Global Ports Editor,
Maritime & Trade,
IHS Markit

Panelist

Wolfgang Lechmacher

Supply Chain
and Technology Strategist,
Former Head of Supply Chain
and Transport Industries,
World Economic Forum

Panelist

Nicholas Kwan

Research Director,
Hong Kong Trade
Development Council

Panelist

Alan Murphy

CEO and Founder,
Sea-Intelligence ApS

US President Donald Trump on Aug. 1 said the US would initiate 10 percent tariffs on a further US$300 million of Chinese imports from Sept. 1, effectively meaning all Chinese imports to the US would be subject to tariffs. A week later China allowed its currency to weaken to below seven yuan to the US dollar for the first time since 2008. The People's Bank of China said the move was a response to "unilateralism and trade protectionism measures” on the part of the US and the Trump administration formally branded China a currency manipulator. These moves, together with more hardline rhetoric coming from both sides, represent the kind of serious escalation in the trade war between the world’s two biggest economies that many international supply chain interests sorely hoped would never happen and sector observers such as IHS Markit are now predicting that a “comprehensive trade agreement is unlikely in the one-year outlook.” The existing tariffs already are having a serious and direct impact on trade volumes: Chinese exports to the US in the first half of 2019 fell by more than 8 percent to just less than US$200 billion, while imports plunged nearly 30 percent to about US$60 billion. Even if a deal is reached — and mechanisms are introduced to enforce terms to the satisfaction of both governments — the residual impact on trade flows and trade volumes could be a lasting one. This session will look at the objectives and agendas underpinning changing US trade policy and the impact of the trade war on volumes and patterns of trade. It will present scenarios for the short-, medium- and long-term development of the US-China trading relationship, including the likelihood of a deal, what such a deal might entail, and how it ultimately could affect patterns and volumes of regional and global trade.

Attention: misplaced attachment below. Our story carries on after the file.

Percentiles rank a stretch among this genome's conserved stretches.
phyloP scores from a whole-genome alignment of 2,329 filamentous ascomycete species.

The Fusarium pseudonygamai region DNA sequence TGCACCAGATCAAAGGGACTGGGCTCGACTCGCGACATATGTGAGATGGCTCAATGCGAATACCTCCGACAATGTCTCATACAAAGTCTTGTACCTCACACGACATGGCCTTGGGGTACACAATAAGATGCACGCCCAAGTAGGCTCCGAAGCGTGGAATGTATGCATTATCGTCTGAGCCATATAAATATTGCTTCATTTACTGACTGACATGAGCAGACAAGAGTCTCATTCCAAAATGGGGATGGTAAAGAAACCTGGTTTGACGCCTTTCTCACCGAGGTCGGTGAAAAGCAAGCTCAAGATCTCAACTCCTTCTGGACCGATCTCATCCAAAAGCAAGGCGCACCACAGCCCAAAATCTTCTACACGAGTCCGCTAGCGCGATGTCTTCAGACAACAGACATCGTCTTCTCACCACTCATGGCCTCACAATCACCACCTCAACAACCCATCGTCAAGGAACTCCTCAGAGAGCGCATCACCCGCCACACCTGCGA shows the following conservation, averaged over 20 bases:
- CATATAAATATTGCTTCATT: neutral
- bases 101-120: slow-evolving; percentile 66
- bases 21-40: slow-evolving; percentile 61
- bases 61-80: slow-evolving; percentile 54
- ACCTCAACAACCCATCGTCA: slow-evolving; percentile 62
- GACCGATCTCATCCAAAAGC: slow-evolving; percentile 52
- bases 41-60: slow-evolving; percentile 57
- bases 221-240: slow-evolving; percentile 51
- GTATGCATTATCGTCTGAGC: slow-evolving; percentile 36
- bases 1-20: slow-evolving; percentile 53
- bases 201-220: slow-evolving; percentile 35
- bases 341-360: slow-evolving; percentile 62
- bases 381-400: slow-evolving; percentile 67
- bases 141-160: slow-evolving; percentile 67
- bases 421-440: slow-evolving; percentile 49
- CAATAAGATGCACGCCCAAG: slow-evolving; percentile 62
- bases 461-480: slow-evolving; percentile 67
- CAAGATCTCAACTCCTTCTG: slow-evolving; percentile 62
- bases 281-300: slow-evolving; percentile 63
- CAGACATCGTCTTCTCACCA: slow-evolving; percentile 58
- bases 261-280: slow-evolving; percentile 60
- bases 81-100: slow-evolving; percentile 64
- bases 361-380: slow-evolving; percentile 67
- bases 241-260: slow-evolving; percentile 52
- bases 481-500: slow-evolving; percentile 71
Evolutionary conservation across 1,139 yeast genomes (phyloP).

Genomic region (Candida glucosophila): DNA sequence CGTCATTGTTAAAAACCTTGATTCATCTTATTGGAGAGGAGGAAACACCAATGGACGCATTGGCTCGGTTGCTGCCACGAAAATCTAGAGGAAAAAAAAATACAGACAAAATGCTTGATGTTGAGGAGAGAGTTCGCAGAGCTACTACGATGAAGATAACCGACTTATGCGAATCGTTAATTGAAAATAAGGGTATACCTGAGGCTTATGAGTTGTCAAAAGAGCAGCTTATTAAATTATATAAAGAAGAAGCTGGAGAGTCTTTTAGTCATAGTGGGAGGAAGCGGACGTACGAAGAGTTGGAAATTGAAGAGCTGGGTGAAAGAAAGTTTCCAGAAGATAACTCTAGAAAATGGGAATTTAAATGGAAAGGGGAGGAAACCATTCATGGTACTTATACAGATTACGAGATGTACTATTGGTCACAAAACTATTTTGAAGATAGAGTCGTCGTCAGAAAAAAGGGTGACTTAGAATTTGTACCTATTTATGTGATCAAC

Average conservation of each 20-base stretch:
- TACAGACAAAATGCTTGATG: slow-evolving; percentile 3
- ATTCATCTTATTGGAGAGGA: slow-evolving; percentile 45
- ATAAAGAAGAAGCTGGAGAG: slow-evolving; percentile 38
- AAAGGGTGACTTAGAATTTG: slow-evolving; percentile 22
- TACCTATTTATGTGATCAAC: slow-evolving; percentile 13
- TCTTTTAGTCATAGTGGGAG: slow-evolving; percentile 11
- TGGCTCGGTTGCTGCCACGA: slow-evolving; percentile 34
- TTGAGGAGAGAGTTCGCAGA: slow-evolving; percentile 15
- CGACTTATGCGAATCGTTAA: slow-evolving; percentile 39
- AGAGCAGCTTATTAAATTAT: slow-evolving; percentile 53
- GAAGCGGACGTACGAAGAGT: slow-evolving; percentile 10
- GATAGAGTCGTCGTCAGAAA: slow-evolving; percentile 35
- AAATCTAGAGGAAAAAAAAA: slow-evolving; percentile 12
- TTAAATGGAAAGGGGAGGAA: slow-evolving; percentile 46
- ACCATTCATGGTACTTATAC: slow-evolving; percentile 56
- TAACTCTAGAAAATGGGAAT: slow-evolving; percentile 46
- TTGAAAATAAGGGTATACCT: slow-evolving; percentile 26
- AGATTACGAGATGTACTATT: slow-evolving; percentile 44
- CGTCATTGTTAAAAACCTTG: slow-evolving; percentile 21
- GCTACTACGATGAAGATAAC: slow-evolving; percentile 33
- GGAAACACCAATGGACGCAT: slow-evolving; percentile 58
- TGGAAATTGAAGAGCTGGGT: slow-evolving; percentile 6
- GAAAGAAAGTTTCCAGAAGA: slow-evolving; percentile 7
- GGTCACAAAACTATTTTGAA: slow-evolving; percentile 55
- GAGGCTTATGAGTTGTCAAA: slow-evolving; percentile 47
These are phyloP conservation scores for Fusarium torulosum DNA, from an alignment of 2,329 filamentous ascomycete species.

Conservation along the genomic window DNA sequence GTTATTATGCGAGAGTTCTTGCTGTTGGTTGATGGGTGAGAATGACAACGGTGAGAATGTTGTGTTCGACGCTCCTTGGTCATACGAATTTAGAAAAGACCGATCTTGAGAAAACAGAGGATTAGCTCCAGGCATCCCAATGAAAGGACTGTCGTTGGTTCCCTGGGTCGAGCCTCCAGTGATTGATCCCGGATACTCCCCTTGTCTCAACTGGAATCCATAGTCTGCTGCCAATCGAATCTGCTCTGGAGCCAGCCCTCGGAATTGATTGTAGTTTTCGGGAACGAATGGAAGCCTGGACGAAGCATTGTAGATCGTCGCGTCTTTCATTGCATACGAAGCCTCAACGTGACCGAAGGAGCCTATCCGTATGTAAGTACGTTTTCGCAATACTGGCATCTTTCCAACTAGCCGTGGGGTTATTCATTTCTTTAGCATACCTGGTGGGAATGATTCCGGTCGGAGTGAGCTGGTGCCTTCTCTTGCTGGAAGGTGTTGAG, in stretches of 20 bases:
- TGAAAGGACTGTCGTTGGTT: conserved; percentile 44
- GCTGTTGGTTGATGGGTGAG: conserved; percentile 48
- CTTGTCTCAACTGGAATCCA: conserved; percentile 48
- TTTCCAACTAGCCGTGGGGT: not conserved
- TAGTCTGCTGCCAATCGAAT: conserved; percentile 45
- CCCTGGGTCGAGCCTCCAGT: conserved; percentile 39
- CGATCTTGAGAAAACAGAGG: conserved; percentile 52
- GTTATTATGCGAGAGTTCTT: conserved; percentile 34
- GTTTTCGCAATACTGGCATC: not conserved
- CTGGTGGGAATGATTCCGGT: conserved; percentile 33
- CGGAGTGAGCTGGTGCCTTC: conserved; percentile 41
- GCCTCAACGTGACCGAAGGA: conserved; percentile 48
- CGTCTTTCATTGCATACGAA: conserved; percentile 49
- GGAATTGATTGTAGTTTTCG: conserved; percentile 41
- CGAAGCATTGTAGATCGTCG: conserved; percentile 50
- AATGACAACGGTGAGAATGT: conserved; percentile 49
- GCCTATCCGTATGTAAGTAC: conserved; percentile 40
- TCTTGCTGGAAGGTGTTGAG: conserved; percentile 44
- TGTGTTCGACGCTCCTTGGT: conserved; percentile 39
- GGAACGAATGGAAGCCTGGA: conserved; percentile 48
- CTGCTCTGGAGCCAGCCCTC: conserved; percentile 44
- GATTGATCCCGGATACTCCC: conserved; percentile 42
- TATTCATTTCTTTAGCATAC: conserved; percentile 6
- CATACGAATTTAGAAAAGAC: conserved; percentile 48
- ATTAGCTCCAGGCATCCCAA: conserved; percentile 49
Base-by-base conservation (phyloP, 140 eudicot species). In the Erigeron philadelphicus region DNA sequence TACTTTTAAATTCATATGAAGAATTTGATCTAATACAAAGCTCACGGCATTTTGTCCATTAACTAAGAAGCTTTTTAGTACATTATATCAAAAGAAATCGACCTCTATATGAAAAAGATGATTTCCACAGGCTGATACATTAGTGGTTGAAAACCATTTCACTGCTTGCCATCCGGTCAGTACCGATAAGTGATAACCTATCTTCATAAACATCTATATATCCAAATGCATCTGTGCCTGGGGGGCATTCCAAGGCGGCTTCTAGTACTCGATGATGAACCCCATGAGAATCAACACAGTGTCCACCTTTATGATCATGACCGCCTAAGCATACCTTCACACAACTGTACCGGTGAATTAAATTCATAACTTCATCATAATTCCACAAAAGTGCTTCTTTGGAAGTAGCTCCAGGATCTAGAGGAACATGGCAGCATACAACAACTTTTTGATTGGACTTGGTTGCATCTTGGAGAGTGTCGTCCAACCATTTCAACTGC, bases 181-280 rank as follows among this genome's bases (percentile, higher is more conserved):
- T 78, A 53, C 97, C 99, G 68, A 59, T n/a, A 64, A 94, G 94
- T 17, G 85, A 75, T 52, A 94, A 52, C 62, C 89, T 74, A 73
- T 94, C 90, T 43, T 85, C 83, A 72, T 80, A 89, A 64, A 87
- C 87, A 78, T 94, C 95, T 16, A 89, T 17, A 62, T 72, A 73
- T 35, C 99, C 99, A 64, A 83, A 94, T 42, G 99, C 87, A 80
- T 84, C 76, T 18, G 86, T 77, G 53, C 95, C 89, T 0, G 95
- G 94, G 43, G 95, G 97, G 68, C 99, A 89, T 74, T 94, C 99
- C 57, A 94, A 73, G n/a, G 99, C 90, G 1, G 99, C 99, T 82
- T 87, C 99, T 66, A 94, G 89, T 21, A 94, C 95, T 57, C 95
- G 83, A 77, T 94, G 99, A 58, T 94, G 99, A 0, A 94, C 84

2:30  — 3:30 PM

Sourcing Diversification and Production Fragmentation:
The Impact on Supply Chains and Container Shipping

Location: España Ballroom I

Session Introduction

Tony Zhao

DGM of Commercial Department, Shekou Container Terminals Ltd.

Session Chair

Greg Knowler

Senior Editor, Europe,

JOC, Maritime & Trade,

IHS Markit

Panelist

Michael Crotty

Founder & President,
MKT & Associates, Ltd

Panelist

Ben Simpfendorfer

Founder and CEO,
Silk Road Associates

Panelist

Jane Singer

Managing Director,
Inside Fashion

The US-China trade war has ratcheted up the urgency of where to source at retail, consumer product, and other companies. It's not a new challenge: The history of low-cost manufacturing has been a history of Asian economic development. But in 2018, US tariffs imposed on Chinese-made products and Beijing’s retaliatory tariffs on goods imported from the US accelerated what until now has been a slow but steady manufacturing shift out of China. In the first half of 2019, US imports from China declined 5 percent year over year, while in the same period US imports from Vietnam soared by 30.5 percent, according to data from PIERS, a JOC sister company within IHS Markit. US imports from Southeast Asia reached 1.6 million TEU in the January-June period, up almost 300,000 TEU, or 23.1 percent, over the first half of 2018. Other Southeast Asia nations have also experienced robust growth in the first half compared with the same period in 2018. US imports from Thailand rose 19.6 percent, Malaysia 22 percent, Indonesia 11.5 percent, and Cambodia 38.8 percent. Carriers have been adjusting their port calls to factor in this rising volume from Southeast Asia. Sea-Intelligence found that compared with the 2018 peak season, the 2019 peak season will see an increase from 14 to 18 weekly Southeast Asia-based trans-Pacific services. This session will examine the impact of shifting manufacturing on shipper sourcing strategies in Asia, what costs are being added to their supply chains and how to manage those costs, and whether container shipping is adapting to the shifting trade flows.

Sponsored by:

3:30  — 4:00 PM

Networking Coffee Break

Location: España Ballroom Foyer

Sponsored by:

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4:00  — 4:30 PM